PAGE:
Mustard is an important crop grown by nearly 3,000 Saskatchewan farmers on approximately 240,000 ha annually. Saskatchewan is the world’s largest exporter of mustard seed, and production is focussed on three types derived from two different species: yellow mustard (Sinapis alba), and brown and oriental mustard (Brassica juncea). Canada’s first mustard cultivation occurred in Alberta in 1936; however, production has since moved to Saskatchewan, with almost 90% of the country’s annual 227,000 metric tonnes grown in the province. All mustard types are members of the Cruciferous family and have yellow flowers with four petals. Individual plants can have over 200 flowers during their life cycle, and each plant can produce thousands of seeds. Mustard seeds contain oil, protein, fibre, and glucosinolates; the latter break down in the presence of water to impart the hot and pungent tastes associated with mustard. As well, yellow mustard seed contains mucilage, which is an important food industry ingredient.
Mustard is mostly used as a condiment. Yellow varieties give rise to traditional North American hot dog mustard, which has a mild sweetish taste. Aromatic and spicy Dijon mustard is derived from brown mustard; and English mustard is a mixture of brown and yellow, making it both hot and pungent. Japanese cuisine employs oriental mustard in the making of wasabi, and some Asian countries use oriental mustard oil for cooking. Yellow mustard has many other uses, most of which are associated with its mucilage. The mucilage acts as an emulsifier which helps suspend oils in water and prevents the separation of these ingredients in salad dressings and mayonnaise; it also has the ability to absorb liquid in food, helping keep prepared meats firm and moist during cooking. Mustard can also act as a preservative because the breakdown products of the glucosinolates inhibit the growth of certain yeasts, moulds and bacteria. Certain compounds found in mustard have been reported to decrease both blood cholesterol and blood glucose levels.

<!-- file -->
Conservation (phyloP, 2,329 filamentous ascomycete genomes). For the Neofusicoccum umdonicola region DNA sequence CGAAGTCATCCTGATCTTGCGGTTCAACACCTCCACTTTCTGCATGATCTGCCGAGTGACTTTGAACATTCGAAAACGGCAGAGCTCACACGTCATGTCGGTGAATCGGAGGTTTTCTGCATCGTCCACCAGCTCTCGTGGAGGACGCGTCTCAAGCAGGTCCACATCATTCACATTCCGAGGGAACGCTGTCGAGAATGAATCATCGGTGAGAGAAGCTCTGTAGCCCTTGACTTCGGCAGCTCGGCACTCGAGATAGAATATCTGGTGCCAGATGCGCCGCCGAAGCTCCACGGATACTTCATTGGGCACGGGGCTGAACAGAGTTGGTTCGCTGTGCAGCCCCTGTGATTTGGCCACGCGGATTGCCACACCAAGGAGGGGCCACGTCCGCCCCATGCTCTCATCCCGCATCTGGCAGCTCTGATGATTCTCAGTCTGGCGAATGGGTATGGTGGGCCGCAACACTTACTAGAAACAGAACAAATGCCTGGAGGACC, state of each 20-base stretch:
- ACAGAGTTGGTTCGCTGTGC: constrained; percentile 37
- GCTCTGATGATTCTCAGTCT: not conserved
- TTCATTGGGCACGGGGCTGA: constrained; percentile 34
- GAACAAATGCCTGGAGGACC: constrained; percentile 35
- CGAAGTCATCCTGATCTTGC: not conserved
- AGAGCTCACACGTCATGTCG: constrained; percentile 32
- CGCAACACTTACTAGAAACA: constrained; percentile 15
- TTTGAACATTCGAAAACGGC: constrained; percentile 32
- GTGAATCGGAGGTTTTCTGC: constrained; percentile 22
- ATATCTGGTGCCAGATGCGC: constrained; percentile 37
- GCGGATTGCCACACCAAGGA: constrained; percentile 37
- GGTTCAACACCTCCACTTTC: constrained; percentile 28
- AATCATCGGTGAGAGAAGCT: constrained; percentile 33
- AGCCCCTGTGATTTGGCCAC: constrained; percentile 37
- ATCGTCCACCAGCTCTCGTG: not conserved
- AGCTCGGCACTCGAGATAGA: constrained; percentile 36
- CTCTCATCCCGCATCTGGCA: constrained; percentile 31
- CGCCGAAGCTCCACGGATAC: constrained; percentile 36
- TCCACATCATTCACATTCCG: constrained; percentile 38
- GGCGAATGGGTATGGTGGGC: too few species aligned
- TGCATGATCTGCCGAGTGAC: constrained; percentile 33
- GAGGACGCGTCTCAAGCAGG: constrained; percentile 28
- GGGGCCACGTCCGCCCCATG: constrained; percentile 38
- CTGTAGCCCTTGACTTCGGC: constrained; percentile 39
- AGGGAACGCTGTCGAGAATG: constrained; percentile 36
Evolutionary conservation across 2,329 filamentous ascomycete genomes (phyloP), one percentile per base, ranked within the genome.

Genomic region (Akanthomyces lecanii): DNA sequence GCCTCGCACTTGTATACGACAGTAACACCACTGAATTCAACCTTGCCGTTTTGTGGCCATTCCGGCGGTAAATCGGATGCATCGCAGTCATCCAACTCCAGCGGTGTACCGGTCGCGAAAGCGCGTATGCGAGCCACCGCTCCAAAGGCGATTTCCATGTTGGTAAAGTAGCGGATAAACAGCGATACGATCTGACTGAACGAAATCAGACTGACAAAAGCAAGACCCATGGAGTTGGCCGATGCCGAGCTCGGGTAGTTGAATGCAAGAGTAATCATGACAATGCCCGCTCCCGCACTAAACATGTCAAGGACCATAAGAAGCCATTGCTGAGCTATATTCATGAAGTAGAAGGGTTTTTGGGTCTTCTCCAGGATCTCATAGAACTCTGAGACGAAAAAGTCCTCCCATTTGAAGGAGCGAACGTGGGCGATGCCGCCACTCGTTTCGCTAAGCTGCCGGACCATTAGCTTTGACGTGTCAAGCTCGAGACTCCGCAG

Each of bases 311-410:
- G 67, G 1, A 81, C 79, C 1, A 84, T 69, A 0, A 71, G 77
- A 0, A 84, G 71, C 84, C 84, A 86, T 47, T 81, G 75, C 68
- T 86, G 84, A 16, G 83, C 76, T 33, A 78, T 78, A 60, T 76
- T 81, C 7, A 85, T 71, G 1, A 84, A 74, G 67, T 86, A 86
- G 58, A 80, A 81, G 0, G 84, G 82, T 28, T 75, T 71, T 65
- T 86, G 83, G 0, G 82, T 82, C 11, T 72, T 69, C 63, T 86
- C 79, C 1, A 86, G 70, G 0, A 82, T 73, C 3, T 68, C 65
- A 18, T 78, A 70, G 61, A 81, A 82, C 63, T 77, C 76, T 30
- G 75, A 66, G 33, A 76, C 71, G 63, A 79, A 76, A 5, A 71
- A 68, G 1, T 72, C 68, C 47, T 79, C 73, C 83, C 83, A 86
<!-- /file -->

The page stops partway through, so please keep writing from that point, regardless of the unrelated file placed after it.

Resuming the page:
Saskatoon is home to the only mustard breeding program in North America. The Saskatchewan Research Centre, with Agriculture and Agri-Food Canada, breeds all three types of mustard for the condiment market, and is working on developing mustard varieties suited to non-food applications such as biodiesel and other industrial products.
The Saskatchewan Mustard Development Commission was formed on January 1, 2004, and collects a refundable levy of 0.05% on gross sales of mustard seed in Saskatchewan. This check-off will be used for research and development of the mustard industry; as a result, mustard seed production and processing should increase in Saskatchewan over the next ten to fifteen years.